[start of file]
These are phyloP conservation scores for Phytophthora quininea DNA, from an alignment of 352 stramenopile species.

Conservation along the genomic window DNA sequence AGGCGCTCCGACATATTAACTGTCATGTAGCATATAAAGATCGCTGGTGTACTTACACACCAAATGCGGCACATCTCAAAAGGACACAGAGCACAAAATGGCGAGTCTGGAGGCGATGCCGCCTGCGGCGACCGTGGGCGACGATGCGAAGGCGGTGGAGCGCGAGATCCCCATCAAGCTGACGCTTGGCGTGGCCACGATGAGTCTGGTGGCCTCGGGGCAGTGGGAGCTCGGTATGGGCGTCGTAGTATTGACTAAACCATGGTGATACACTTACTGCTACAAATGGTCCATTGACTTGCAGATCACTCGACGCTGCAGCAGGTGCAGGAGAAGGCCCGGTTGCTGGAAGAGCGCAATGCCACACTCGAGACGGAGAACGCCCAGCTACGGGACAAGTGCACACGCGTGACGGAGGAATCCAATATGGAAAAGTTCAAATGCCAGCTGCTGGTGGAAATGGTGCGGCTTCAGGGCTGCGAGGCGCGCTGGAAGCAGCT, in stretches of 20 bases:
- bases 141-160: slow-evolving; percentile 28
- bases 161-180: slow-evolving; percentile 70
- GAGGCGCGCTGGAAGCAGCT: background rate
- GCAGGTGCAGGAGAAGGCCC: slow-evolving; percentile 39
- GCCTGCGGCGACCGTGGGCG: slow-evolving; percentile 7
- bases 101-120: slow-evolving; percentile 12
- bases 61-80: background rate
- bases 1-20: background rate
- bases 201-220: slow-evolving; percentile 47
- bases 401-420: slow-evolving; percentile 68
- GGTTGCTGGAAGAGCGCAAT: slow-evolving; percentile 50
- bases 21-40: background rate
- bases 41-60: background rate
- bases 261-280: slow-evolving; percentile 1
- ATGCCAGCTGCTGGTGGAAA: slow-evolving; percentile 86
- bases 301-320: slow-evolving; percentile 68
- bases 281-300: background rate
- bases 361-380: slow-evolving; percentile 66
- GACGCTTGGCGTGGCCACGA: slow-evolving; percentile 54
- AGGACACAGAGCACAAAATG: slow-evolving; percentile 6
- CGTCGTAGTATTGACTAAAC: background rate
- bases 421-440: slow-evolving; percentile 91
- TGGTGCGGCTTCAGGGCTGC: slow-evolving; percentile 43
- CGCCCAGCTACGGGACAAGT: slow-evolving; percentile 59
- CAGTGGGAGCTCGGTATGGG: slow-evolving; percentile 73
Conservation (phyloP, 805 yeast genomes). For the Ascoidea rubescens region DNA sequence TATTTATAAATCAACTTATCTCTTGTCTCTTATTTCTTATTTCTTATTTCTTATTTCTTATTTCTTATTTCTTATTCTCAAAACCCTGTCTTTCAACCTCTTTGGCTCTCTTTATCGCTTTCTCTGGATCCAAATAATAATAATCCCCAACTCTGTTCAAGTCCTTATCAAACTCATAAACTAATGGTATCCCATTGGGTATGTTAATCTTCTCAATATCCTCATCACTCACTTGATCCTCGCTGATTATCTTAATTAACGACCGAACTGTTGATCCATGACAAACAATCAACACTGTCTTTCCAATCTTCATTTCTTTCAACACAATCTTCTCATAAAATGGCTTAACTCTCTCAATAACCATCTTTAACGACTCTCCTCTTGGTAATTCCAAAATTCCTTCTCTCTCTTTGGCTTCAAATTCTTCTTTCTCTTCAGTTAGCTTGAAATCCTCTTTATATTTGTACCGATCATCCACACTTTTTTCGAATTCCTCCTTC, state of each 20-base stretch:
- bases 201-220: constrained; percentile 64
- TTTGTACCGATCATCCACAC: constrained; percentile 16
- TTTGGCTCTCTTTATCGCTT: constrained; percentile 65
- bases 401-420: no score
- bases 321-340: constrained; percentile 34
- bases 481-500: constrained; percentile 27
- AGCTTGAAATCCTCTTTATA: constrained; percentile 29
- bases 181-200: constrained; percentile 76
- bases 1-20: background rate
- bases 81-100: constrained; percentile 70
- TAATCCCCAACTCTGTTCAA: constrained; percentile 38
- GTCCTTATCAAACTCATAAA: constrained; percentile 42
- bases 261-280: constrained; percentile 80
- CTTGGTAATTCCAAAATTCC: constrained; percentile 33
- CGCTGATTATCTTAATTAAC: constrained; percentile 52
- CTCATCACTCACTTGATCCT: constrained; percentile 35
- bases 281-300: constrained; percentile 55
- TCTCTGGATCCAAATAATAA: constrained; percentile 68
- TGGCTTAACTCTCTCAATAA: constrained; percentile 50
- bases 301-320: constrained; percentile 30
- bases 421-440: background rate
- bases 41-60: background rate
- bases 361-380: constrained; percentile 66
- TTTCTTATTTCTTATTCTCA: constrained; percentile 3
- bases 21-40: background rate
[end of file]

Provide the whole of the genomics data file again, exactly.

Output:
These are phyloP conservation scores for Phytophthora quininea DNA, from an alignment of 352 stramenopile species.

Conservation along the genomic window DNA sequence AGGCGCTCCGACATATTAACTGTCATGTAGCATATAAAGATCGCTGGTGTACTTACACACCAAATGCGGCACATCTCAAAAGGACACAGAGCACAAAATGGCGAGTCTGGAGGCGATGCCGCCTGCGGCGACCGTGGGCGACGATGCGAAGGCGGTGGAGCGCGAGATCCCCATCAAGCTGACGCTTGGCGTGGCCACGATGAGTCTGGTGGCCTCGGGGCAGTGGGAGCTCGGTATGGGCGTCGTAGTATTGACTAAACCATGGTGATACACTTACTGCTACAAATGGTCCATTGACTTGCAGATCACTCGACGCTGCAGCAGGTGCAGGAGAAGGCCCGGTTGCTGGAAGAGCGCAATGCCACACTCGAGACGGAGAACGCCCAGCTACGGGACAAGTGCACACGCGTGACGGAGGAATCCAATATGGAAAAGTTCAAATGCCAGCTGCTGGTGGAAATGGTGCGGCTTCAGGGCTGCGAGGCGCGCTGGAAGCAGCT, in stretches of 20 bases:
- bases 141-160: slow-evolving; percentile 28
- bases 161-180: slow-evolving; percentile 70
- GAGGCGCGCTGGAAGCAGCT: background rate
- GCAGGTGCAGGAGAAGGCCC: slow-evolving; percentile 39
- GCCTGCGGCGACCGTGGGCG: slow-evolving; percentile 7
- bases 101-120: slow-evolving; percentile 12
- bases 61-80: background rate
- bases 1-20: background rate
- bases 201-220: slow-evolving; percentile 47
- bases 401-420: slow-evolving; percentile 68
- GGTTGCTGGAAGAGCGCAAT: slow-evolving; percentile 50
- bases 21-40: background rate
- bases 41-60: background rate
- bases 261-280: slow-evolving; percentile 1
- ATGCCAGCTGCTGGTGGAAA: slow-evolving; percentile 86
- bases 301-320: slow-evolving; percentile 68
- bases 281-300: background rate
- bases 361-380: slow-evolving; percentile 66
- GACGCTTGGCGTGGCCACGA: slow-evolving; percentile 54
- AGGACACAGAGCACAAAATG: slow-evolving; percentile 6
- CGTCGTAGTATTGACTAAAC: background rate
- bases 421-440: slow-evolving; percentile 91
- TGGTGCGGCTTCAGGGCTGC: slow-evolving; percentile 43
- CGCCCAGCTACGGGACAAGT: slow-evolving; percentile 59
- CAGTGGGAGCTCGGTATGGG: slow-evolving; percentile 73
Conservation (phyloP, 805 yeast genomes). For the Ascoidea rubescens region DNA sequence TATTTATAAATCAACTTATCTCTTGTCTCTTATTTCTTATTTCTTATTTCTTATTTCTTATTTCTTATTTCTTATTCTCAAAACCCTGTCTTTCAACCTCTTTGGCTCTCTTTATCGCTTTCTCTGGATCCAAATAATAATAATCCCCAACTCTGTTCAAGTCCTTATCAAACTCATAAACTAATGGTATCCCATTGGGTATGTTAATCTTCTCAATATCCTCATCACTCACTTGATCCTCGCTGATTATCTTAATTAACGACCGAACTGTTGATCCATGACAAACAATCAACACTGTCTTTCCAATCTTCATTTCTTTCAACACAATCTTCTCATAAAATGGCTTAACTCTCTCAATAACCATCTTTAACGACTCTCCTCTTGGTAATTCCAAAATTCCTTCTCTCTCTTTGGCTTCAAATTCTTCTTTCTCTTCAGTTAGCTTGAAATCCTCTTTATATTTGTACCGATCATCCACACTTTTTTCGAATTCCTCCTTC, state of each 20-base stretch:
- bases 201-220: constrained; percentile 64
- TTTGTACCGATCATCCACAC: constrained; percentile 16
- TTTGGCTCTCTTTATCGCTT: constrained; percentile 65
- bases 401-420: no score
- bases 321-340: constrained; percentile 34
- bases 481-500: constrained; percentile 27
- AGCTTGAAATCCTCTTTATA: constrained; percentile 29
- bases 181-200: constrained; percentile 76
- bases 1-20: background rate
- bases 81-100: constrained; percentile 70
- TAATCCCCAACTCTGTTCAA: constrained; percentile 38
- GTCCTTATCAAACTCATAAA: constrained; percentile 42
- bases 261-280: constrained; percentile 80
- CTTGGTAATTCCAAAATTCC: constrained; percentile 33
- CGCTGATTATCTTAATTAAC: constrained; percentile 52
- CTCATCACTCACTTGATCCT: constrained; percentile 35
- bases 281-300: constrained; percentile 55
- TCTCTGGATCCAAATAATAA: constrained; percentile 68
- TGGCTTAACTCTCTCAATAA: constrained; percentile 50
- bases 301-320: constrained; percentile 30
- bases 421-440: background rate
- bases 41-60: background rate
- bases 361-380: constrained; percentile 66
- TTTCTTATTTCTTATTCTCA: constrained; percentile 3
- bases 21-40: background rate